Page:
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Polls Done 13 Months Apart Show Covid Is Nudging Builders Toward Off-Site Construction

Like scientists tracking a slow-moving glacier, a leading pollster of America's builders is seeing signs that contractors' views are warming when it comes to off-site construction.

The research by Ed Hudson, director of market research at the Home Innovation Research Labs, suggests there's been only a small rise in the percentage of builders who plan to increase their use of building envelope components that come out of a factory rather than straight from a timber mill. But it is noticeable. Here are the results of two surveys, conducted in August 2019 and September 2020, in which builders were asked to indicate whether they planned to increase use of certain building techniques in the next five years.

Of these materials, only trusses are widely used now; the Home Innovation Research Labs estimates trusses support about 62% of the area of new roofs for single-family homes constructed each year. For the others, the percentage growth shown above would represent significant gains.

While the numbers are up, the September survey of builders by Hudson and his team found only 19% of respondents felt more favorably about off-site construction than they did before the pandemic. Nine percent were less interested in off-site, and 72% reported no change.

Why? Poll questions in April and September give possible reasons.

In April, Hudson's team asked builders what they thought the best long-term solution was to deal with skilled construction labor shortages. Here's a slide he created for a recent presentation in which he summarized what they said:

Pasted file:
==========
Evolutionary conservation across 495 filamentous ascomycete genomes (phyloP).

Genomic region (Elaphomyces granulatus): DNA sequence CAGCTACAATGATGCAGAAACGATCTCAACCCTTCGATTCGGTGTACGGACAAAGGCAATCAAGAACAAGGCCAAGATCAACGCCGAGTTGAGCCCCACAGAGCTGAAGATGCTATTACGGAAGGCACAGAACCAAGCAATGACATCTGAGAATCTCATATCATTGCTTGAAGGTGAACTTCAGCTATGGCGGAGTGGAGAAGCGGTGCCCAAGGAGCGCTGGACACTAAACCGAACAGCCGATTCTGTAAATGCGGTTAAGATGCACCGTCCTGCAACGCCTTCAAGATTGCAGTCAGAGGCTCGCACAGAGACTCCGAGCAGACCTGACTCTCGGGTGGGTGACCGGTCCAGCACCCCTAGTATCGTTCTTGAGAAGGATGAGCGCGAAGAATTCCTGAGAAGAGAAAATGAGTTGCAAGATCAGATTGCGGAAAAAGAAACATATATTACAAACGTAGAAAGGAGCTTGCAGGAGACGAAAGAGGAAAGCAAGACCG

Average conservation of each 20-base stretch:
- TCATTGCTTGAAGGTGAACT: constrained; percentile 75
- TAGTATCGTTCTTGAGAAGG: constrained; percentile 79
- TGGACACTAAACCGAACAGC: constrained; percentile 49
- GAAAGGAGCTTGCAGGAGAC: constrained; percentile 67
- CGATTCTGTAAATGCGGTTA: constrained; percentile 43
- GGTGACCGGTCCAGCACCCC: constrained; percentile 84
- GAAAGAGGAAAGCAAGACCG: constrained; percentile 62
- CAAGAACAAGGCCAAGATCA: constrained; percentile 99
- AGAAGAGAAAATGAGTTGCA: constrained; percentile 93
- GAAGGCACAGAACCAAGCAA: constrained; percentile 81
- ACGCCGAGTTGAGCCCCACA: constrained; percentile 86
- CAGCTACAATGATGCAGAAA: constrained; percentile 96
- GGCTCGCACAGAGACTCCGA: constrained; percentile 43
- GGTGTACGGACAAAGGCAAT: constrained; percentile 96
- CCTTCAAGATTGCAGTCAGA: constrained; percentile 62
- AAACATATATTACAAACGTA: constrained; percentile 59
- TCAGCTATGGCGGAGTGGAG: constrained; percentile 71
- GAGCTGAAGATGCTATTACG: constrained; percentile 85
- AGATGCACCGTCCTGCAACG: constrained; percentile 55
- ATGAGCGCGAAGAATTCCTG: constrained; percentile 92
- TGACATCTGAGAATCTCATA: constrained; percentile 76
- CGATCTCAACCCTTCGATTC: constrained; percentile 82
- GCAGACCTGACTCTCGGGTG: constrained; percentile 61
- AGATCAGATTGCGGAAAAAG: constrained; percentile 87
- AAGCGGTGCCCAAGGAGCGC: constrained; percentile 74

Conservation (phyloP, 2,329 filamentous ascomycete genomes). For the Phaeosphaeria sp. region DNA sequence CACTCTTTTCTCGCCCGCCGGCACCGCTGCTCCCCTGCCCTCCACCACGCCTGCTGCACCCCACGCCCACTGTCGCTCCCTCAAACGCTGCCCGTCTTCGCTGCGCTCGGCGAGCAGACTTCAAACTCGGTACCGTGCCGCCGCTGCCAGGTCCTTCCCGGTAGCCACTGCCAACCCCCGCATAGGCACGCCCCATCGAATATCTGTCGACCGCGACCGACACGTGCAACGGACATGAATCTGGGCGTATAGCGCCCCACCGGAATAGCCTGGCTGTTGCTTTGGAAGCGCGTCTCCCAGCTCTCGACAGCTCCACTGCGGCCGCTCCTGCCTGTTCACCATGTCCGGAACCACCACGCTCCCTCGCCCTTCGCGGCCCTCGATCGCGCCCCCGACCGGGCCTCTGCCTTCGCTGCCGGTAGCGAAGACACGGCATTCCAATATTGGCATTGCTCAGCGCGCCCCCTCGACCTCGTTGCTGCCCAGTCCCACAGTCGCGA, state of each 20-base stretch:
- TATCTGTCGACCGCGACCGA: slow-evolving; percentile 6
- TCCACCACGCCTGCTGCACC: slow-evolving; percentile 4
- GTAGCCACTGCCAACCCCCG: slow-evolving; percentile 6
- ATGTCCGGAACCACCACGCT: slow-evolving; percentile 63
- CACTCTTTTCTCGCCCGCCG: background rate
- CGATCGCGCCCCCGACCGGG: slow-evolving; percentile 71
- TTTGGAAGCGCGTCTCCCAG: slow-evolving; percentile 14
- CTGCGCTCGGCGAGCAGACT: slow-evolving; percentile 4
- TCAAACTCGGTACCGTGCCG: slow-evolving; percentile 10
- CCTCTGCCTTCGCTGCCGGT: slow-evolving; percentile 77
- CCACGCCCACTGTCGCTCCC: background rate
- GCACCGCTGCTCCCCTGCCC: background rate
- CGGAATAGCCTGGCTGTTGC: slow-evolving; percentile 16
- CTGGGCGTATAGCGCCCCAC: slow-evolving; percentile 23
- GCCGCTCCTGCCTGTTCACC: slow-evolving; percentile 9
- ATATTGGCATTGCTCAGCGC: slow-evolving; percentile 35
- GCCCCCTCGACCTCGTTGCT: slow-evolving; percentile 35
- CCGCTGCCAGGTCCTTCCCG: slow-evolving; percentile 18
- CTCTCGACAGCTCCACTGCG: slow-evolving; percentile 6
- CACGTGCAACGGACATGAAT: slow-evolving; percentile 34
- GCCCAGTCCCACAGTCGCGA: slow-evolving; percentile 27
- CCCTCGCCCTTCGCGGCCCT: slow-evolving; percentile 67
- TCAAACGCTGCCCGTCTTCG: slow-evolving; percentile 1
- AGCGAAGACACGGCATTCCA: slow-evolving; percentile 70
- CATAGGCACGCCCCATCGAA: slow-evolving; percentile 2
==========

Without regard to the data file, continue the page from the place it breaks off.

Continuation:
At that point, only 7% felt off-site construction was an answer. But by September, builders had experienced a summer of stronger-than-expected demand, lumber prices that had more than doubled, and even more challenges getting crews to work efficiently. By September, it appears more builders were beginning to see off-site construction methods as a way to solve some dire problems:

Among the reasons why some were more favorable:

* It's easier to maintain social distancing with fewer crews and smaller crews.

* Construction cycle time shrinks.

* There are fewer vendors to deal with, and some supply chain disruptions recede.

Those who were less favorable said adopting off-site techniques could increase uncertainty and give them less flexibility to respond to issues and less control over the construction process.

"Surprisingly, only 6% of builders responded that lack of skilled labor would be the key driver; the same number that said improved quality would be key to continuing with, or switching to, offsite methods," Hudson wrote in an Oct. 6 report.

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